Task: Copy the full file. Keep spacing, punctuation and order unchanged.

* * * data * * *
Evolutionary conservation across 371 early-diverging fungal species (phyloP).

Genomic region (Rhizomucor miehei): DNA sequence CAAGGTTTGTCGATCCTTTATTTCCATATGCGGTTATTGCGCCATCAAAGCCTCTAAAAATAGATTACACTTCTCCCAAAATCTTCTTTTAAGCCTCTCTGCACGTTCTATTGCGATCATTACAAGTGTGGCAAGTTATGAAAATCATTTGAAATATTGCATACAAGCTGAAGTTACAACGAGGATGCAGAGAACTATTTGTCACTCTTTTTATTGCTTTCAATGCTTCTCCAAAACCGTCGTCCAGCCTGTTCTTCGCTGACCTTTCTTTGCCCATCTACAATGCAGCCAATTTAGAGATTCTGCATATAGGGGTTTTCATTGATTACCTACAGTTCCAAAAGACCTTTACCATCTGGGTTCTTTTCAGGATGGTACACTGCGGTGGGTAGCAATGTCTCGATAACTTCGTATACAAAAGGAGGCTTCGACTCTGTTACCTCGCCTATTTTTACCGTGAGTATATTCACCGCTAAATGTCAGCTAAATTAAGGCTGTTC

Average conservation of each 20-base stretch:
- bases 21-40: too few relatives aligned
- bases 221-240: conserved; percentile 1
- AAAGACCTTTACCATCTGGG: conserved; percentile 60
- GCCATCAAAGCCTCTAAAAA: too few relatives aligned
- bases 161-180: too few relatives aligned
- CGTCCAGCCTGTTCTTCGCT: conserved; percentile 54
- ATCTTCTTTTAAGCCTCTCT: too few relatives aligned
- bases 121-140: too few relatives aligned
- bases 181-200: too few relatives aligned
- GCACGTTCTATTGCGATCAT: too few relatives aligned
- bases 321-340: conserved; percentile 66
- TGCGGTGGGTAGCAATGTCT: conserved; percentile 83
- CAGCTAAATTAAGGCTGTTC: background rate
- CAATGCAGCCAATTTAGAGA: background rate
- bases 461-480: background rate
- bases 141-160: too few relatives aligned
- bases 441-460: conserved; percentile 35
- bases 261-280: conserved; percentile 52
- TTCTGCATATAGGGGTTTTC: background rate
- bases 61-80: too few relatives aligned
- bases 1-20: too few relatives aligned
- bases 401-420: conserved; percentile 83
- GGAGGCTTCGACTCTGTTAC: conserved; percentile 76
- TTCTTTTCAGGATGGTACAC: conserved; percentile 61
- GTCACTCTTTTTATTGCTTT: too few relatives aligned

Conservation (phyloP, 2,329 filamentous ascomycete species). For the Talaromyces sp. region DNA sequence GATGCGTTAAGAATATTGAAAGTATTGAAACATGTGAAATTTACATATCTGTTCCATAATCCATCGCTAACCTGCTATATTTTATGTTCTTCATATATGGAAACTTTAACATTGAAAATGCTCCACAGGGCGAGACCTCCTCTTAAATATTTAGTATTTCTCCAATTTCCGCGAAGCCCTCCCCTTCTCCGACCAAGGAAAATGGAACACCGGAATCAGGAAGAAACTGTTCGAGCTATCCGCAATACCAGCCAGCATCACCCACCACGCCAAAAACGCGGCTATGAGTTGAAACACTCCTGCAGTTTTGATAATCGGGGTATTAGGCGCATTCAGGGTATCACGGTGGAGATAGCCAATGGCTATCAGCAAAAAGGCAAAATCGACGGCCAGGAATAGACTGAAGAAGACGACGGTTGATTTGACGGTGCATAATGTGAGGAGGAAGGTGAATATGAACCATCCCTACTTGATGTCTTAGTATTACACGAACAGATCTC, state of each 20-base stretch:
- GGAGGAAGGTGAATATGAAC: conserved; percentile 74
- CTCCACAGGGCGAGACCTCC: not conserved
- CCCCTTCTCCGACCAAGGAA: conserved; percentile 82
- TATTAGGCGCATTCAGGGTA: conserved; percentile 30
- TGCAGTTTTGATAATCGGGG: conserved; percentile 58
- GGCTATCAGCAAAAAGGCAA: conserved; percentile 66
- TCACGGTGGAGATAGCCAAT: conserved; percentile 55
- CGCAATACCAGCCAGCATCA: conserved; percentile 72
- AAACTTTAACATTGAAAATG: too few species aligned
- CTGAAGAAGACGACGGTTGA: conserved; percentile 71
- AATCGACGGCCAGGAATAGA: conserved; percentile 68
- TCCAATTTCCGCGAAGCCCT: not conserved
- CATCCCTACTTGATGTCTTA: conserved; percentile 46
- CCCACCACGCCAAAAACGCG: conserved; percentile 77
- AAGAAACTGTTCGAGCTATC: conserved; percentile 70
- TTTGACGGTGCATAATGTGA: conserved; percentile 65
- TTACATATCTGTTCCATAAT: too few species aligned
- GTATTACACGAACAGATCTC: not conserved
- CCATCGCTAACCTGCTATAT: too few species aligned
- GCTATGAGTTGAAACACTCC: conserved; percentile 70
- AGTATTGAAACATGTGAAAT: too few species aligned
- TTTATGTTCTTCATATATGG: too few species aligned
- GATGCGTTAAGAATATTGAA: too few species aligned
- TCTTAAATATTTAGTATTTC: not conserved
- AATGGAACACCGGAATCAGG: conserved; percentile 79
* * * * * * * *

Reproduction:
Evolutionary conservation across 371 early-diverging fungal species (phyloP).

Genomic region (Rhizomucor miehei): DNA sequence CAAGGTTTGTCGATCCTTTATTTCCATATGCGGTTATTGCGCCATCAAAGCCTCTAAAAATAGATTACACTTCTCCCAAAATCTTCTTTTAAGCCTCTCTGCACGTTCTATTGCGATCATTACAAGTGTGGCAAGTTATGAAAATCATTTGAAATATTGCATACAAGCTGAAGTTACAACGAGGATGCAGAGAACTATTTGTCACTCTTTTTATTGCTTTCAATGCTTCTCCAAAACCGTCGTCCAGCCTGTTCTTCGCTGACCTTTCTTTGCCCATCTACAATGCAGCCAATTTAGAGATTCTGCATATAGGGGTTTTCATTGATTACCTACAGTTCCAAAAGACCTTTACCATCTGGGTTCTTTTCAGGATGGTACACTGCGGTGGGTAGCAATGTCTCGATAACTTCGTATACAAAAGGAGGCTTCGACTCTGTTACCTCGCCTATTTTTACCGTGAGTATATTCACCGCTAAATGTCAGCTAAATTAAGGCTGTTC

Average conservation of each 20-base stretch:
- bases 21-40: too few relatives aligned
- bases 221-240: conserved; percentile 1
- AAAGACCTTTACCATCTGGG: conserved; percentile 60
- GCCATCAAAGCCTCTAAAAA: too few relatives aligned
- bases 161-180: too few relatives aligned
- CGTCCAGCCTGTTCTTCGCT: conserved; percentile 54
- ATCTTCTTTTAAGCCTCTCT: too few relatives aligned
- bases 121-140: too few relatives aligned
- bases 181-200: too few relatives aligned
- GCACGTTCTATTGCGATCAT: too few relatives aligned
- bases 321-340: conserved; percentile 66
- TGCGGTGGGTAGCAATGTCT: conserved; percentile 83
- CAGCTAAATTAAGGCTGTTC: background rate
- CAATGCAGCCAATTTAGAGA: background rate
- bases 461-480: background rate
- bases 141-160: too few relatives aligned
- bases 441-460: conserved; percentile 35
- bases 261-280: conserved; percentile 52
- TTCTGCATATAGGGGTTTTC: background rate
- bases 61-80: too few relatives aligned
- bases 1-20: too few relatives aligned
- bases 401-420: conserved; percentile 83
- GGAGGCTTCGACTCTGTTAC: conserved; percentile 76
- TTCTTTTCAGGATGGTACAC: conserved; percentile 61
- GTCACTCTTTTTATTGCTTT: too few relatives aligned

Conservation (phyloP, 2,329 filamentous ascomycete species). For the Talaromyces sp. region DNA sequence GATGCGTTAAGAATATTGAAAGTATTGAAACATGTGAAATTTACATATCTGTTCCATAATCCATCGCTAACCTGCTATATTTTATGTTCTTCATATATGGAAACTTTAACATTGAAAATGCTCCACAGGGCGAGACCTCCTCTTAAATATTTAGTATTTCTCCAATTTCCGCGAAGCCCTCCCCTTCTCCGACCAAGGAAAATGGAACACCGGAATCAGGAAGAAACTGTTCGAGCTATCCGCAATACCAGCCAGCATCACCCACCACGCCAAAAACGCGGCTATGAGTTGAAACACTCCTGCAGTTTTGATAATCGGGGTATTAGGCGCATTCAGGGTATCACGGTGGAGATAGCCAATGGCTATCAGCAAAAAGGCAAAATCGACGGCCAGGAATAGACTGAAGAAGACGACGGTTGATTTGACGGTGCATAATGTGAGGAGGAAGGTGAATATGAACCATCCCTACTTGATGTCTTAGTATTACACGAACAGATCTC, state of each 20-base stretch:
- GGAGGAAGGTGAATATGAAC: conserved; percentile 74
- CTCCACAGGGCGAGACCTCC: not conserved
- CCCCTTCTCCGACCAAGGAA: conserved; percentile 82
- TATTAGGCGCATTCAGGGTA: conserved; percentile 30
- TGCAGTTTTGATAATCGGGG: conserved; percentile 58
- GGCTATCAGCAAAAAGGCAA: conserved; percentile 66
- TCACGGTGGAGATAGCCAAT: conserved; percentile 55
- CGCAATACCAGCCAGCATCA: conserved; percentile 72
- AAACTTTAACATTGAAAATG: too few species aligned
- CTGAAGAAGACGACGGTTGA: conserved; percentile 71
- AATCGACGGCCAGGAATAGA: conserved; percentile 68
- TCCAATTTCCGCGAAGCCCT: not conserved
- CATCCCTACTTGATGTCTTA: conserved; percentile 46
- CCCACCACGCCAAAAACGCG: conserved; percentile 77
- AAGAAACTGTTCGAGCTATC: conserved; percentile 70
- TTTGACGGTGCATAATGTGA: conserved; percentile 65
- TTACATATCTGTTCCATAAT: too few species aligned
- GTATTACACGAACAGATCTC: not conserved
- CCATCGCTAACCTGCTATAT: too few species aligned
- GCTATGAGTTGAAACACTCC: conserved; percentile 70
- AGTATTGAAACATGTGAAAT: too few species aligned
- TTTATGTTCTTCATATATGG: too few species aligned
- GATGCGTTAAGAATATTGAA: too few species aligned
- TCTTAAATATTTAGTATTTC: not conserved
- AATGGAACACCGGAATCAGG: conserved; percentile 79